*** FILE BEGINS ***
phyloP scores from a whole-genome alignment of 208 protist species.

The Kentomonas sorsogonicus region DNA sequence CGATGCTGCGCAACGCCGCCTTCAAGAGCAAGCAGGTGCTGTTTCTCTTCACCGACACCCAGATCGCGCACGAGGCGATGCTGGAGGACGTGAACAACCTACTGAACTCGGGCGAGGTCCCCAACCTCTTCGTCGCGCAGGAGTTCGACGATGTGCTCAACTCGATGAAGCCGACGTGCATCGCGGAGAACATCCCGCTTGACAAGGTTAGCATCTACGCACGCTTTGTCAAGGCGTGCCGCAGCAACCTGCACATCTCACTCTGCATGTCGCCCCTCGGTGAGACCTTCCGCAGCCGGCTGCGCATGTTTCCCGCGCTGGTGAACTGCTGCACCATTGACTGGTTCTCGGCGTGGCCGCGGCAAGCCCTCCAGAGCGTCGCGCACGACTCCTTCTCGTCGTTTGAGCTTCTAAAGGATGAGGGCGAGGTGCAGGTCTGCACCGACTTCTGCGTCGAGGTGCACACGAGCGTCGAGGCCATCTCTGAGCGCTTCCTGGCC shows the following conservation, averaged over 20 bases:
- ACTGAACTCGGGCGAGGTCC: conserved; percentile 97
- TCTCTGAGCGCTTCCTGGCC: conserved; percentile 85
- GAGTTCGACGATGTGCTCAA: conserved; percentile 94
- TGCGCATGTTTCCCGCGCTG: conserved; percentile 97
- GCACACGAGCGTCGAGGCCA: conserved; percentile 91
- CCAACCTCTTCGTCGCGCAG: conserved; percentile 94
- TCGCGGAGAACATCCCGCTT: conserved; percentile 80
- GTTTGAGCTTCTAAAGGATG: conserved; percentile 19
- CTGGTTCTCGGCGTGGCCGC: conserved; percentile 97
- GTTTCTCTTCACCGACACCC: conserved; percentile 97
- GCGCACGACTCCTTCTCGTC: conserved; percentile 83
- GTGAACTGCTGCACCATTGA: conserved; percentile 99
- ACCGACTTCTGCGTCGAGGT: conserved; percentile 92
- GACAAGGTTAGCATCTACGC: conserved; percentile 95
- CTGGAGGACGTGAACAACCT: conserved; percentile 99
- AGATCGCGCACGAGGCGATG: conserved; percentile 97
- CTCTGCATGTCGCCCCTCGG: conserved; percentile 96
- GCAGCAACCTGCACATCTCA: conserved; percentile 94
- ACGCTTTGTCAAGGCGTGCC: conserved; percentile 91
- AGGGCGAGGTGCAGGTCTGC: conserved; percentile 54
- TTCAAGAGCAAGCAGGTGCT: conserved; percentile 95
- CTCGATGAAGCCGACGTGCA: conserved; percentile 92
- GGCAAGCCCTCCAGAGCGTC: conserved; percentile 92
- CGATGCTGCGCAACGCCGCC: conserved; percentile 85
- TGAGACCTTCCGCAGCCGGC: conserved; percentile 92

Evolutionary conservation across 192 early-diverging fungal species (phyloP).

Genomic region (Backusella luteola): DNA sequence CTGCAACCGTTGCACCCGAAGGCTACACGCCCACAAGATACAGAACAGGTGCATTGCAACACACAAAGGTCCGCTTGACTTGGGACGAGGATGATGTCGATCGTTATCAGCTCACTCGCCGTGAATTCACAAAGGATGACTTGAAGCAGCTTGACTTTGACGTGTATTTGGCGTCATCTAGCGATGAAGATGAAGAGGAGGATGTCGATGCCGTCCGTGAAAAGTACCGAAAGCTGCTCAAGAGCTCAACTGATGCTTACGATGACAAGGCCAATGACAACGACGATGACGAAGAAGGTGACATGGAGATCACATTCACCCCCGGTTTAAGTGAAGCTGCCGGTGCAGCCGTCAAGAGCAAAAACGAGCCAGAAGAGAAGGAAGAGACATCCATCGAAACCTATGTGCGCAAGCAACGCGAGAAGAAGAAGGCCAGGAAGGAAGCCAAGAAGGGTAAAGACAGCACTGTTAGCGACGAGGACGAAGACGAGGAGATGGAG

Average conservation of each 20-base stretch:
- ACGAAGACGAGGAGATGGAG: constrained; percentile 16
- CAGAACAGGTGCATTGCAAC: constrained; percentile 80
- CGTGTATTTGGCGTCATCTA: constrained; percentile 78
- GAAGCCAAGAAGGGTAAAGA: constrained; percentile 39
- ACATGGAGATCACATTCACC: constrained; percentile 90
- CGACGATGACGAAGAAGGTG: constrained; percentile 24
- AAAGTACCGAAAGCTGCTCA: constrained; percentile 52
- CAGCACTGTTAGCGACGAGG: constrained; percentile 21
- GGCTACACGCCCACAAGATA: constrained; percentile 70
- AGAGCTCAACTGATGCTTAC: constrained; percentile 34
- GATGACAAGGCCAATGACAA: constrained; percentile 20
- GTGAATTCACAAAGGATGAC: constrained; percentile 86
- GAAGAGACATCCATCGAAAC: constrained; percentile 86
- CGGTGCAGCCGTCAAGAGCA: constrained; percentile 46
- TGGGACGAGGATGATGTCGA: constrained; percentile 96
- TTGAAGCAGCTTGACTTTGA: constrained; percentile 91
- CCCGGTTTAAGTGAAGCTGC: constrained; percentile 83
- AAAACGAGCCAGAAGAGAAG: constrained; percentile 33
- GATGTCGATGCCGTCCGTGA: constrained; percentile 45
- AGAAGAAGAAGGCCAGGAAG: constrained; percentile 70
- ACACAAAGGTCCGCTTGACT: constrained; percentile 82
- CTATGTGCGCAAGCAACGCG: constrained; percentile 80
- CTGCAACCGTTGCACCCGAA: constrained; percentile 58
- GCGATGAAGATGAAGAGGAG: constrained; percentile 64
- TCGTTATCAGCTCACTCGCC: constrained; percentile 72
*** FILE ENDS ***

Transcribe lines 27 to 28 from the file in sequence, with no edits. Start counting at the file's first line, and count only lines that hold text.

- TGAGACCTTCCGCAGCCGGC: conserved; percentile 92

Evolutionary conservation across 192 early-diverging fungal species (phyloP).